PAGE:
For many years, the exploits of the Merry Marquis of Aldridge enlivened discussion whenever gentlemen gathered over a brandy or a game of cards. Those of a delicate mind might think the ladies above such matters as discussing his activities amongst themselves. One would be wrong. Indeed, much of the gentleman’s success with the fair sex came from word of mouth recommendations from a bored wife to an adventurous widow and vice versa. Indeed, any lady with yen to wander a little experience under her belt used to be able to count on the Merry Marquis as a partner in amorous delights.
In recent times, all that has changed. He has become the stern guardian of his mother’s wards and a model of propriety. Or has he?
For a brief period towards the end of last year, rumours abounded that the merry marquis not only attended that riotous palace of physical gratification known as Heaven and Hell, but absconded therefrom with two of its loveliest Cyprians. Furthermore, there are those who claim to have seen his lordship in his carriage leaving town with those same Drury Lane Vestals.
Christmas came, the marquis did not return, and gossip died away.
But with a new Season come new, and even more titillating, stories. A certain widow and her dearest friend, from whom she is seldom parted, claim to have had an encounter with his lordship in the Heir’s Wing of his father’s London mansion. An encounter that was interrupted by a damsel of such probity that no-one would dare to question her virtue, were there not credible witnesses against her.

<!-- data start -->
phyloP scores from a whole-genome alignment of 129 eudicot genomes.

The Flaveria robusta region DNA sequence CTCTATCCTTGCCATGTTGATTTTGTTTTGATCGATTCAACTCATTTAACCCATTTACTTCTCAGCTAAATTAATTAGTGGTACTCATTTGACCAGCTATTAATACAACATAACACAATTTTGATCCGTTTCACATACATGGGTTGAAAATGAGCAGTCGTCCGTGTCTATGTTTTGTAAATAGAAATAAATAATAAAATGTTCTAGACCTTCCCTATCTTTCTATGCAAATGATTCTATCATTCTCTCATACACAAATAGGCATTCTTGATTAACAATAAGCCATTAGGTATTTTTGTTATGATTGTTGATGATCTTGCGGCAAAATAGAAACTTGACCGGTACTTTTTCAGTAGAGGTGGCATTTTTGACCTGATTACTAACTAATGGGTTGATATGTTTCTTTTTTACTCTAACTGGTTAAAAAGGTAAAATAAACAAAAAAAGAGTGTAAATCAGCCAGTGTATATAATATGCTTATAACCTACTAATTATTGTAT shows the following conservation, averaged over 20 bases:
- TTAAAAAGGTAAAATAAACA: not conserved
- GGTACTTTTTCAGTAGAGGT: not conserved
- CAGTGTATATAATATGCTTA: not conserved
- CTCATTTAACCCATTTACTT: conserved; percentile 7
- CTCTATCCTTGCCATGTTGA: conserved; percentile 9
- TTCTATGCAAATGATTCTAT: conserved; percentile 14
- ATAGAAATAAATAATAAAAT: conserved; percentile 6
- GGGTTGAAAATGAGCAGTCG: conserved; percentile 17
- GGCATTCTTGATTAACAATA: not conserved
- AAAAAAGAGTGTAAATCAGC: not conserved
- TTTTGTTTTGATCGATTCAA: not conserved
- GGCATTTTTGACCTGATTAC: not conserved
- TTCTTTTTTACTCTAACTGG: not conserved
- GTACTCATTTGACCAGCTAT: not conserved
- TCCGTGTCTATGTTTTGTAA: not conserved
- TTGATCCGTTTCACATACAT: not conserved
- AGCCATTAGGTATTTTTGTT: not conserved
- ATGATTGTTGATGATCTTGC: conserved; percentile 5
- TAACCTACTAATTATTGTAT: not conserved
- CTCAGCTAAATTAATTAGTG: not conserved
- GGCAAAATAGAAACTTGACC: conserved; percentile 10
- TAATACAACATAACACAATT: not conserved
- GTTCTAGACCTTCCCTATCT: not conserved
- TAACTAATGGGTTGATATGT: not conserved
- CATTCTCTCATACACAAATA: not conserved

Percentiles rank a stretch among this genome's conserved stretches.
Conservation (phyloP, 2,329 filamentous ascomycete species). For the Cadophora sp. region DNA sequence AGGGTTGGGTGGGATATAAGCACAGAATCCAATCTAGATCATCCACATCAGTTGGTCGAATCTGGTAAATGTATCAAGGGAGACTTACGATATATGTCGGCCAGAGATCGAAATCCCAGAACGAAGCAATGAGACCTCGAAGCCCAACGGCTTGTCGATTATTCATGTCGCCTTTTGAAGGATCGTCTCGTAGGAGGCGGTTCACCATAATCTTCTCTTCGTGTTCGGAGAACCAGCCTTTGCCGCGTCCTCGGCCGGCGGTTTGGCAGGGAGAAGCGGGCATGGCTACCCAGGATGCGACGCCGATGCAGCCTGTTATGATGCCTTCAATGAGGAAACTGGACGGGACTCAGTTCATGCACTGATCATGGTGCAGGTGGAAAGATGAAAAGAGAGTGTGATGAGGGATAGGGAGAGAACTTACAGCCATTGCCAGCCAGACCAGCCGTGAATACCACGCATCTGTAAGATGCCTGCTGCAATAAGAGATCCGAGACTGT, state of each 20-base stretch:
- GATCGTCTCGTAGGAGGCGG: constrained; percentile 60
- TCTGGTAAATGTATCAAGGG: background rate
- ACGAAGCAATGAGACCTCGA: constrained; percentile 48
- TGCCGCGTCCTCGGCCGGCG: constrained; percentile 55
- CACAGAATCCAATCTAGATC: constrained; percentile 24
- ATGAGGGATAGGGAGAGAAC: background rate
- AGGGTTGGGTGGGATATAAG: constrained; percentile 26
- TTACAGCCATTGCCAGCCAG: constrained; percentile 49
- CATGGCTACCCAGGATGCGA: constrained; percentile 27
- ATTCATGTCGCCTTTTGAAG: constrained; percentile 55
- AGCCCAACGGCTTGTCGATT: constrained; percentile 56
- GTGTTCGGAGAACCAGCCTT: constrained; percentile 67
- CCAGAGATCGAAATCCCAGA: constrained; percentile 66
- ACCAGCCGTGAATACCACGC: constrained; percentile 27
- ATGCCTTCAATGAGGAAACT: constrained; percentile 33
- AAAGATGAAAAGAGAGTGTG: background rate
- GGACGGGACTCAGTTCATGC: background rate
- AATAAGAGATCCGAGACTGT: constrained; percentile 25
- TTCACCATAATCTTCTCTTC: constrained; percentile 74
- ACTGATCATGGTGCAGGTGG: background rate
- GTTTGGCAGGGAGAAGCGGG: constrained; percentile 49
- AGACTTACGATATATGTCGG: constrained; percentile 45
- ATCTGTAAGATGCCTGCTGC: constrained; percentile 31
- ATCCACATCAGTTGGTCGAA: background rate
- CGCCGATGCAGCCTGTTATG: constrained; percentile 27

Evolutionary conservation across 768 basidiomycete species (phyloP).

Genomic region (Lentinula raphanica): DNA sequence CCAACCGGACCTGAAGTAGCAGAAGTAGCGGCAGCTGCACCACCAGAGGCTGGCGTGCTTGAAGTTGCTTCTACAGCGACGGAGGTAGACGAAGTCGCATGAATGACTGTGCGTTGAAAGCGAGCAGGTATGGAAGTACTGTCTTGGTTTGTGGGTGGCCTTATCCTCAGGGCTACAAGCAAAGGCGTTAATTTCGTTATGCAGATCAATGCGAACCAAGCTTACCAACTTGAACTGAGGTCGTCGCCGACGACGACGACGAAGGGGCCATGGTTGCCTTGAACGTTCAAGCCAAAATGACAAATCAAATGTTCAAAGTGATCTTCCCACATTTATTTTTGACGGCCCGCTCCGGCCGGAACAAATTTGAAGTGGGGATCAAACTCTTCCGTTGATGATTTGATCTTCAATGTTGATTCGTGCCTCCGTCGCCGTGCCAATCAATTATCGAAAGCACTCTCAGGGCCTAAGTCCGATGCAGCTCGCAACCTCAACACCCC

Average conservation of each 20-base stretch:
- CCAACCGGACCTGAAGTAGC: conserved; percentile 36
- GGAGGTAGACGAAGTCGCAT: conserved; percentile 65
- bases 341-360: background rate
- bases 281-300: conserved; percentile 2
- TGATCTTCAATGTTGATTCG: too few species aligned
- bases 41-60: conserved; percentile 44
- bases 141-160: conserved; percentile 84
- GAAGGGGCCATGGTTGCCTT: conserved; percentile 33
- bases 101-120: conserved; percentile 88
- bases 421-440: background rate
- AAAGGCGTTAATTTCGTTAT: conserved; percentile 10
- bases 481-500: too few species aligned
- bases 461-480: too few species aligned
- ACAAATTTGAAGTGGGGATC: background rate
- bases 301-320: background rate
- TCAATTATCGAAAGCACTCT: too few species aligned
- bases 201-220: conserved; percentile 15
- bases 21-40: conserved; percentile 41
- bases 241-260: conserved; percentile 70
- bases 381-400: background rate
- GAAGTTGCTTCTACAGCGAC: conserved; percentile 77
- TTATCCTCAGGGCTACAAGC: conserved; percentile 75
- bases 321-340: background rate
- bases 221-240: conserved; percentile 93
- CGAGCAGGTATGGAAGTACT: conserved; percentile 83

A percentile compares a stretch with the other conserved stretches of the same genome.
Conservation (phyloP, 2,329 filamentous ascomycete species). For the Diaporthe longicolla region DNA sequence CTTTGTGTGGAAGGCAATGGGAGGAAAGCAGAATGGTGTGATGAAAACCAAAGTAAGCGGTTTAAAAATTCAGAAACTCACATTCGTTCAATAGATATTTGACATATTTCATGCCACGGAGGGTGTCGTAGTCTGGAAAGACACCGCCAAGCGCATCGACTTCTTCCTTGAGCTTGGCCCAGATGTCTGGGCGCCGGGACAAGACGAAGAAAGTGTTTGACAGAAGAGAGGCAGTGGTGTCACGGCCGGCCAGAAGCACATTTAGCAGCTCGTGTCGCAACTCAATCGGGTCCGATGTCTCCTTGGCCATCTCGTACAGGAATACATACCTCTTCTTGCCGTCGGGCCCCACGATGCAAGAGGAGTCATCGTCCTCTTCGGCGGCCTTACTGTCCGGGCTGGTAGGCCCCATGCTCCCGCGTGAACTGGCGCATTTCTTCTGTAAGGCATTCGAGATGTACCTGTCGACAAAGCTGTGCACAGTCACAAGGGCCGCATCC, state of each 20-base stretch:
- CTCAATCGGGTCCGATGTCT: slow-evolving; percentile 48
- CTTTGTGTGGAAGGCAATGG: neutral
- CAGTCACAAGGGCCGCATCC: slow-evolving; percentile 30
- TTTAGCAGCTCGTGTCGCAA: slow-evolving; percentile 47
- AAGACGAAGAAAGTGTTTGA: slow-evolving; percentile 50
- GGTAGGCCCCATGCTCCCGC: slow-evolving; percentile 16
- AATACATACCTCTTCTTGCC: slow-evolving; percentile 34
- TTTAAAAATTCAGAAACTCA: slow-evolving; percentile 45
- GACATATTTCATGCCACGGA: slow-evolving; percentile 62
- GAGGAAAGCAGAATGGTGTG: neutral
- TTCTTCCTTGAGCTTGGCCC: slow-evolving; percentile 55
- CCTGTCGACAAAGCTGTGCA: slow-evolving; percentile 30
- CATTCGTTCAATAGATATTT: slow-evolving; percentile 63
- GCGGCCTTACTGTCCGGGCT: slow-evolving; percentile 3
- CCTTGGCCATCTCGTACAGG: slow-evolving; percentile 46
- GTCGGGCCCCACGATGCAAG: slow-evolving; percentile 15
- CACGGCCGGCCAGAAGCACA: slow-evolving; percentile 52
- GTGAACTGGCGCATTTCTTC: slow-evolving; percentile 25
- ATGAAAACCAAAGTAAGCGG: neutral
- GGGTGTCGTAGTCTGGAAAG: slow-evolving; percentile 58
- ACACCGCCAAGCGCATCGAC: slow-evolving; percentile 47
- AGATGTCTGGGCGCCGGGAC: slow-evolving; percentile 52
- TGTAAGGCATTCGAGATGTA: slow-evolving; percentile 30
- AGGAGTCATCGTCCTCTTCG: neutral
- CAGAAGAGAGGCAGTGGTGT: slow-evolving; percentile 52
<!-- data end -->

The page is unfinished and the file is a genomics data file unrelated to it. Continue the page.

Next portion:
Given the propensity of her relatives to reach for their swords, we hesitate to name the damsel in question, even though she was seen entering the Heir’s Wing last night and leaving again this morning.
Has the Sinner conquered the Saint? And if so, will the feud between two of the highest ducal houses in the land erupt once more into fury?
To Claim the Long-Lost Lover
The beauty known as the Winderfield Diamond hides a ruinous secret. Society’s newest viscount holds the key.
Sarah’s beloved abandoned her eight years ago, leaving her to face the anger of her family and worse. And now he is back, more compelling than ever. Sarah is even lovelier than when she was a girl, but what did she know about her father’s revenge on Nate: forcible enlistment into the navy and years of servitude?
In the morning, Anthony showed Charlotte to the door by the duke’s offices and from there the footman Mullins, anonymous in his Haverford livery, escorted her along the facade of the house to the main portico. Anthony had said goodbye in his own private suite, where he was free to give her another of those knee-melting kisses. “I should see you safely to your coach, Cherry, but people might take note and wonder whether you were visiting me and not Jessica.”
“I can walk 100 yards across a private courtyard on my own, Anthony,” she told him, but he said he would worry if she went out into the open alone. “Take a footman, Cherry, to stay with you until your own guard arrives.”
As it happened, her carriage and guard were coming through the gate as she and Mullins reached the front steps. “Thank you, Mullins,” she said to the footman. He stopped to watch as her guard handed her up into the carriage, and she lifted a hand in half a wave—not to Mullins, but to those windows of the duke’s suite of offices that looked out onto the courtyard.